Describes a research survey approach used to understand how local workforce investment boards serve youth with disabilities, identifies the challenges that may impede services, and  shares recommendations for the Department of Labor to consider as it relates to support and incentives that influence local decisions.

“As the country continues to emerge from the Great Recession, the challenges identified with youth unemployment remains particularly complex. The road to employment and economic self-sufficiency is considerably steeper for youth who face some type of physical, sensory, cognitive, mental health, chronic health, or other disability. Title I of the Workforce Investment Act (WIA) mandates the provision of workforce development services…to both youth and adults, including to those with disabilities…Abt Associates was retained by the U.S. Department of Labor…to examine the extent to which WIA’s Local Workforce Investment Boards (LWIBs) are providing services to youth with disabilities through their American Job Centers (AJCs) and network of service providers. In addition, the research seeks to identify factors that may be challenges to the provision of these services.

The cornerstone of this research is a survey of the universe of LWIB Executive Directors…The survey data were gathered via an on-line survey that was completed (or partially completed) by 69 percent of the Executive Directors or their designees. In addition to examining general perspectives and challenges in serving youth with disabilities, the survey examines how LWIBs: 1) identify participant needs and customize services; 2) build staff capacity to better serve this population; 3) integrate activities and funding to provide an expanded resource base; 4) reach the out-of-school population of youth with disabilities; and 5) provide employment and community service opportunities” (p.1).

“The following five research questions [formed] the foundation of this research initiative.

• What efforts have Local Workforce Investment Areas (LWIAs) made to improve their ability to identify and respond to the distinct service needs of this population?

• What efforts have LWIAs made to leverage resources and create partnerships to serve this population?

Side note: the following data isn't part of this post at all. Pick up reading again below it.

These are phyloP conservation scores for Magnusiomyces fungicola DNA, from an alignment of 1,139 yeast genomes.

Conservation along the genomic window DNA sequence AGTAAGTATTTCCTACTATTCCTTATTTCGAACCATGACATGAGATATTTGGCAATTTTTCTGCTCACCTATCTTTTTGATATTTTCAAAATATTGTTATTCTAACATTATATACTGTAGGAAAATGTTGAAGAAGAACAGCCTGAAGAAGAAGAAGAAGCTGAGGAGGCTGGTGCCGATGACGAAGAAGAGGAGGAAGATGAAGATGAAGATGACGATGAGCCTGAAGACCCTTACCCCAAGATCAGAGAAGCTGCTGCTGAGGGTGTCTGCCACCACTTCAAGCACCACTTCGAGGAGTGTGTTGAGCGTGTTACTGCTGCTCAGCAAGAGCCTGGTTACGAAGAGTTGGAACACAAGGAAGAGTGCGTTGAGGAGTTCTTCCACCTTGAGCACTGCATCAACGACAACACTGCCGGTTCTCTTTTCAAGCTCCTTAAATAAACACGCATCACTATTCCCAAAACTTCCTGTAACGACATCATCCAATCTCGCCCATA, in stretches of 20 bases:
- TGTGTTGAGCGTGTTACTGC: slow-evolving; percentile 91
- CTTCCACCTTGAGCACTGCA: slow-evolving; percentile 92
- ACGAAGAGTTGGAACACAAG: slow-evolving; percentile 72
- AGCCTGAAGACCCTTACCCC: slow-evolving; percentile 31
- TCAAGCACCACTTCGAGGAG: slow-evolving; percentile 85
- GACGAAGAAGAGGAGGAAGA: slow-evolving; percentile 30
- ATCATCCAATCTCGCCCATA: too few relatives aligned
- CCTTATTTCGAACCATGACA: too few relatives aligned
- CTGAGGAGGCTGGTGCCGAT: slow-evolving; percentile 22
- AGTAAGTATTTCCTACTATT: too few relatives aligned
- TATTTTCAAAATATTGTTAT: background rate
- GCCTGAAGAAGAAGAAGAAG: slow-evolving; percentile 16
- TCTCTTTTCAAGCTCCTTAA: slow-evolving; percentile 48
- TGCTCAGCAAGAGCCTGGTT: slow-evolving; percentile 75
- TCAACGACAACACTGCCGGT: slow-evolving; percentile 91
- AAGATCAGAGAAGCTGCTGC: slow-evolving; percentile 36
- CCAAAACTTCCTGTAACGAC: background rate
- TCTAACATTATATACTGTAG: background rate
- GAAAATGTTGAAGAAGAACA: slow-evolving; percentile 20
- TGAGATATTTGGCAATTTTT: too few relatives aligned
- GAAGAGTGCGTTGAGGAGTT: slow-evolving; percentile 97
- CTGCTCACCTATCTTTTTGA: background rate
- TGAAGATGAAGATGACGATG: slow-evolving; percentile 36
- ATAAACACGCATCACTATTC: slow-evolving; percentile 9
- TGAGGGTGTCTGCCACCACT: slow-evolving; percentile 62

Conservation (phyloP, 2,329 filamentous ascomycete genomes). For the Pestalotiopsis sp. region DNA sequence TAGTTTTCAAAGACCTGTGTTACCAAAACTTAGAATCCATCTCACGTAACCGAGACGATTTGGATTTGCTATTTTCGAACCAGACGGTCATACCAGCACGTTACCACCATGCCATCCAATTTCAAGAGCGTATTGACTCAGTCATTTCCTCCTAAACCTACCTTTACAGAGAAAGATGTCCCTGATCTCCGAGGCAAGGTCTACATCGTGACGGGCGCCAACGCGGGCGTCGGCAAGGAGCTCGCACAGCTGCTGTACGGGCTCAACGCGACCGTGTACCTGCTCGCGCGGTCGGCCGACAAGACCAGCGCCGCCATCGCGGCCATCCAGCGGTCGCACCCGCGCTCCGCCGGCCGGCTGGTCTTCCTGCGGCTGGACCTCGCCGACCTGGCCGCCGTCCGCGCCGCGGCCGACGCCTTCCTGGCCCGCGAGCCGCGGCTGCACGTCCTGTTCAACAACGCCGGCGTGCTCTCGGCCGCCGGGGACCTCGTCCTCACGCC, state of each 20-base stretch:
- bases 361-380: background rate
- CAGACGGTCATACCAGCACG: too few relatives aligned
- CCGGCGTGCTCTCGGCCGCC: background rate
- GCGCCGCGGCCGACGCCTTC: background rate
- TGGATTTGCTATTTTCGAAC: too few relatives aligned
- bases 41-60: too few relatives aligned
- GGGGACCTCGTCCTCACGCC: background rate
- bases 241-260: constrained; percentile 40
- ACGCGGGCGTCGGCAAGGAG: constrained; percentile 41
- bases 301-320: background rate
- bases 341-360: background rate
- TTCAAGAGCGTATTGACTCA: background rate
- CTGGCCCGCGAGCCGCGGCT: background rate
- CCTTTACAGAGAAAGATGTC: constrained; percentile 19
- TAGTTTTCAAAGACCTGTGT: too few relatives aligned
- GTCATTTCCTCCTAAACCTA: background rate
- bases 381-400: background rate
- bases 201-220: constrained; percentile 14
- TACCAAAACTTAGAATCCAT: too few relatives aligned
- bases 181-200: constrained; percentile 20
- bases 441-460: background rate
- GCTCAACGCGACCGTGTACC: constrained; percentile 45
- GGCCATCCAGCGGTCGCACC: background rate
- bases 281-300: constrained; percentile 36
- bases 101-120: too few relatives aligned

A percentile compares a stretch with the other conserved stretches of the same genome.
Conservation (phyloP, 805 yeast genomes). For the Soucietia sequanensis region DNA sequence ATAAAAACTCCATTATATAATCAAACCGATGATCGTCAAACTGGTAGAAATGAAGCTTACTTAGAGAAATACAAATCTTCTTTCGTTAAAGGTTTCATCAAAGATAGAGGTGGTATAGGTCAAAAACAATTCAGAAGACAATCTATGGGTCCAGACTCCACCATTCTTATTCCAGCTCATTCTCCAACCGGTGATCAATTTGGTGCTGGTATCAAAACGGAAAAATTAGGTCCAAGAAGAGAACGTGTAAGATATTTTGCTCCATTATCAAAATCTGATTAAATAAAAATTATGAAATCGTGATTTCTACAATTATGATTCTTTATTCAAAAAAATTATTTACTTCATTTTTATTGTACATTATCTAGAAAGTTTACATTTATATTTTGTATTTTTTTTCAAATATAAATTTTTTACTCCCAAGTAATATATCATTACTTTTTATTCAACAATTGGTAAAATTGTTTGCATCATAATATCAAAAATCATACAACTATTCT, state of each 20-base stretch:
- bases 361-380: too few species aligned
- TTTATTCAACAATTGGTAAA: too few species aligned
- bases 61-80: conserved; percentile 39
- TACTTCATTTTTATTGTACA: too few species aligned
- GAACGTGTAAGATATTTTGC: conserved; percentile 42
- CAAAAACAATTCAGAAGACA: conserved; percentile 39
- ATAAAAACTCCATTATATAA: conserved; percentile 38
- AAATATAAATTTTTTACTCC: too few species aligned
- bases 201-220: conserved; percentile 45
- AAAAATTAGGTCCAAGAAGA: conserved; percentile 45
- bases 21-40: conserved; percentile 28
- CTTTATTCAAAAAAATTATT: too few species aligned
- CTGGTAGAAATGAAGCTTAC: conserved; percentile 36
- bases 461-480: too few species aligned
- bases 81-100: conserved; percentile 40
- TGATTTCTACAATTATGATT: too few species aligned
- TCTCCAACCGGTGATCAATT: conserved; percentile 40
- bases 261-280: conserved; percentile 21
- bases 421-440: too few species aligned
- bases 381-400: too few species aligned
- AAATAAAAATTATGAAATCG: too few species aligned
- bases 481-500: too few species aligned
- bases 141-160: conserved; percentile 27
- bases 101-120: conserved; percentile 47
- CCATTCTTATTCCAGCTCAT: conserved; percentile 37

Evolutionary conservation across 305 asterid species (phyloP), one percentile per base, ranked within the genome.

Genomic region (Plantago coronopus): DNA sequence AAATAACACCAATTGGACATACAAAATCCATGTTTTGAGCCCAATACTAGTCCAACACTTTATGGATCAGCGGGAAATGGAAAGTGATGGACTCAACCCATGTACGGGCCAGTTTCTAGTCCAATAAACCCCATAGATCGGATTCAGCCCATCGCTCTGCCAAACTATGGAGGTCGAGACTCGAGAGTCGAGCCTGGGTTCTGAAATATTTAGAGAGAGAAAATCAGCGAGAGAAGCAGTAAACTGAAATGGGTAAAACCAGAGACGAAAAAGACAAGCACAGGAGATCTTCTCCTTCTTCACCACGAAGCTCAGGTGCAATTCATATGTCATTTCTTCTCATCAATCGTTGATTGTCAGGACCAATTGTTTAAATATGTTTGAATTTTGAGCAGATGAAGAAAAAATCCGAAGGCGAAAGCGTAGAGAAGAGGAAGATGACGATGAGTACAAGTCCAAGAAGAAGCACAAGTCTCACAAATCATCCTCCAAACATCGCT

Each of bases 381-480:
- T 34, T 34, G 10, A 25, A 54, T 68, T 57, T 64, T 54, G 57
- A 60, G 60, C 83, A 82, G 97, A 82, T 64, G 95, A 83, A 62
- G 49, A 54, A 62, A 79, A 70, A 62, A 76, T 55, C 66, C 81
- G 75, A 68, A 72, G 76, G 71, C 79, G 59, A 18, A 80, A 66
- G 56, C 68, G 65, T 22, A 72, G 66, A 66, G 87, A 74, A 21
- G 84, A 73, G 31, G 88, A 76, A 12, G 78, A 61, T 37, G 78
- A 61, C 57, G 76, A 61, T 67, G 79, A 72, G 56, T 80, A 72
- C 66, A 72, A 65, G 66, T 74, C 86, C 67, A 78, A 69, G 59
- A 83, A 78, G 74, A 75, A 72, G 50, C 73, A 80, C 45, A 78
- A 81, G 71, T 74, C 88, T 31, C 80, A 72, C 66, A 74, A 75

• What efforts have Local Workforce Investment Boards made to enhance staff capacity to serve youth with disabilities?

• What efforts do LWIBs make to reach and serve out-of-school youth with disabilities?

 • What efforts LWIAs made to provide work and community service opportunities for youth with disabilities, including partnerships with employers?” (p.13)

(Abstractor: Author)

Full publication title: Services for Youth With Disabilities Under Title I of the Workforce Investment Act: Results From a Survey of Local Workforce Investment Boards


Major Findings & Recommendations

“According to the most recent Workforce Investment Act Standardized Record Data (WIASRD), approximately 14 percent of the youth served through WIA have some type of documented disability…Very rough estimates provided by Local Workforce Investment Boards (LWIBs) in the survey suggest that the prevalence of youth with disabilities in the service population is twice the level that is officially reported in WIASRD. Within this rather complex planning and service delivery environment, the survey conducted for this study provides important insights about serving youth with disabilities under WIA. First, there are distinct programming philosophies. The majority of LWIBs (72 percent) acknowledge that they view youth with disabilities as a natural component of the larger youth population and distinctions are generally not made when delivering services. Nonetheless, a distinct minority (28 percent) respond that they consider youth with disabilities a unique service population that requires proactive targeting and customization of program resources. Second, regardless of service philosophy, the majority of LWIBs have dedicated some level of resources to enhance their capacity to effectively serve youth with disabilities… Third, many LWIBs also make proactive efforts to expand their resource and stakeholder base through the formation of partnerships with other organizations…These partnerships can be instrumental in contributing to a program strategy that actively supports youth with disabilities” (p.52). Based on these findings, the authors “forward the following recommendations for the [Department of Labor’s] consideration. • Seek greater insight into the size and mix of the youth with disabilities population. • Maintain flexibility in establishing performance standards. • Sustain efforts to build staff capacity around both basic and advanced topics regarding serving those with disabilities. • Adopt a broader perspective on the issue of ‘access.’ • Emphasize co-enrollment in both WIA Youth and WIA Adult programs to expand services to youth with disabilities. • Continue to promote cross agency coordination across all youth services. • Seek trial work opportunities, particularly with the more ‘reluctant’ employers. • Continue to examine the economic incentives of hiring youth with disabilities. • Expand partnerships with the mental health community” (p.7). (Abstractor: Author and Website Staff)